The volcanic eruption near Tonga shredded an 80-kilometer (50 mile) stretch of undersea cable, complicating efforts to reconnect the Pacific kingdom after a month of digital darkness, the company overseeing repairs says.
Tonga Cable Limited chief executive James Panuve said a repair ship had located the severed ends of the 840-kilometer-long cable linking Tonga to Fiji that was cut in the January 15 blast.
But rather than a clean break, Panuve said the ship found the eruption tore an 80-kilometer section of cable into numerous pieces as it pummeled the seabed with the explosive force of a nuclear bomb.
"It is obvious that the eruption, shockwaves, (and) tsunami caused major havoc underwater," he said Tuesday.
The eruption of the Hunga Tonga-Hunga Ha'apai volcano generated large tsunami waves and blanketed Tonga in toxic ash, claiming three lives.
Disaster relief efforts in the island nation of about 100,000 have been complicated by poor communications, with backup satellite links providing patchy broadband as the operation to repair the cable proceeds.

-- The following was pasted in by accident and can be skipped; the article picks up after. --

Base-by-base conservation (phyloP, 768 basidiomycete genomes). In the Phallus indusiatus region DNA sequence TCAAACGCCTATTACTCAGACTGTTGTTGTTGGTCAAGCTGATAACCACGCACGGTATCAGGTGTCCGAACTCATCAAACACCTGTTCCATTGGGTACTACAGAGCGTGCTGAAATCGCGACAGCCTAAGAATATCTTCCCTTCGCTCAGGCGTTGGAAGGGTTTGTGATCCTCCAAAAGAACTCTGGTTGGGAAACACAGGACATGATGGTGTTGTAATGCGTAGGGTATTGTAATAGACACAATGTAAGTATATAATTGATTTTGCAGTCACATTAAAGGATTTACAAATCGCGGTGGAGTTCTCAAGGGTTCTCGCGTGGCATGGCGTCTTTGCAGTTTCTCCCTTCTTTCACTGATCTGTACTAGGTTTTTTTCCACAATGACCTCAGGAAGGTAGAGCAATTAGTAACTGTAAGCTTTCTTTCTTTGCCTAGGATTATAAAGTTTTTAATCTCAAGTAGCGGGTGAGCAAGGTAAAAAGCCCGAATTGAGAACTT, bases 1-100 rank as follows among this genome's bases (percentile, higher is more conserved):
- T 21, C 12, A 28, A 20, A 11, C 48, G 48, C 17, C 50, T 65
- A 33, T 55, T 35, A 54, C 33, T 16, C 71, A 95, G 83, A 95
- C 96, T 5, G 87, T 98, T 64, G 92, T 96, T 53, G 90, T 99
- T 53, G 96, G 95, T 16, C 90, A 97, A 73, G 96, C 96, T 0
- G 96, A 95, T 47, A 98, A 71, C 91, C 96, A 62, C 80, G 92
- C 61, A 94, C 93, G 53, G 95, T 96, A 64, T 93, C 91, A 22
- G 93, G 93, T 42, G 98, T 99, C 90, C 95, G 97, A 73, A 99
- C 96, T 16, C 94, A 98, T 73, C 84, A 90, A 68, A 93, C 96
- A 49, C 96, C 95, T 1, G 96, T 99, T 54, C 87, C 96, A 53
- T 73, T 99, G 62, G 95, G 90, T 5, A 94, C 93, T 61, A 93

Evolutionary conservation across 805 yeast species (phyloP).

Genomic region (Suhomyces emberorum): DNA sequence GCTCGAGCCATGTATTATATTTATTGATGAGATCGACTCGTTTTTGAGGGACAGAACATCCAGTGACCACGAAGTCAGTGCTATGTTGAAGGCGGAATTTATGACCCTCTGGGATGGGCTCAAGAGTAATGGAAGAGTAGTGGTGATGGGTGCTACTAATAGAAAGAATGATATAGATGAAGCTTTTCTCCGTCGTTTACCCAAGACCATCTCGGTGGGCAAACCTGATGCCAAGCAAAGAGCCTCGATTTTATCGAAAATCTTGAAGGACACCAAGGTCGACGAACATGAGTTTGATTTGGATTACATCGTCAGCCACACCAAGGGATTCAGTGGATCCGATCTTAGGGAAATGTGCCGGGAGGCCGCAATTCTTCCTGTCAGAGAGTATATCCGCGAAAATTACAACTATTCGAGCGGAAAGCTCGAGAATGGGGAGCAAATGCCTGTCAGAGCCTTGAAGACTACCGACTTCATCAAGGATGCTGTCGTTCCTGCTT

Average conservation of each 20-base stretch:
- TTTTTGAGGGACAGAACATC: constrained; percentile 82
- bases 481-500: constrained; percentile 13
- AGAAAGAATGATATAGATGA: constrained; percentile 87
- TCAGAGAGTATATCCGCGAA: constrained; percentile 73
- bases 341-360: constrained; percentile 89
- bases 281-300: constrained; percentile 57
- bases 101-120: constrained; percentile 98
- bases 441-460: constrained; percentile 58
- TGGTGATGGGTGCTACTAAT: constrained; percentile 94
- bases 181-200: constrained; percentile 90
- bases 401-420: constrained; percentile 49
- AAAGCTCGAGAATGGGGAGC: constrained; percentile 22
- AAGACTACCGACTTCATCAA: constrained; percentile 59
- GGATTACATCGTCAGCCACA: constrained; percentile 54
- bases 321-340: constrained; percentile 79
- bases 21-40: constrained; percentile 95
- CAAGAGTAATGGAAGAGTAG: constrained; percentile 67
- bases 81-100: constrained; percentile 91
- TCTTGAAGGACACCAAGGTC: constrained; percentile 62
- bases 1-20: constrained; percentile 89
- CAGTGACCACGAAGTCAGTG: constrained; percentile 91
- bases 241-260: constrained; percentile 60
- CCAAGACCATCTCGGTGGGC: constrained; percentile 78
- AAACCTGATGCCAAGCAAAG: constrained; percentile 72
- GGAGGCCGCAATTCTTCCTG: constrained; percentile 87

Panuve said that after contending with poor weather last week, the cable repair ship "Reliance" was now trying to retrieve sections of cable in waters up to 2.5 kilometers deep.
He said one section had been moved 5 kilometers by the undersea blast and another was buried under 30 centimeters of silt.
Despite the difficulties, Panuve was optimistic Tonga Cable could still meet its goal of repairing the digital link by February 20, saying plans were under way to create a "mini-system" to bridge the 80-kilometer gap.
Panuve said a piece of cable more than 55 kilometers long was still lost on the seabed and the ship was searching for it in the hope it was still usable.
In addition to the damage caused by the eruption and subsequent tsunamis, Tonga is also dealing with a COVID-19 outbreak after remaining virus free for much of the pandemic.
The main island Tongatapu and outlying Vava'u remain under lockdown with health authorities Tuesday reporting a total of 139 cases nationwide.
International humanitarian aid continues to arrive, with two Chinese naval vessels this week delivering 1,300 tons of supplies, including 500 prefabricated houses.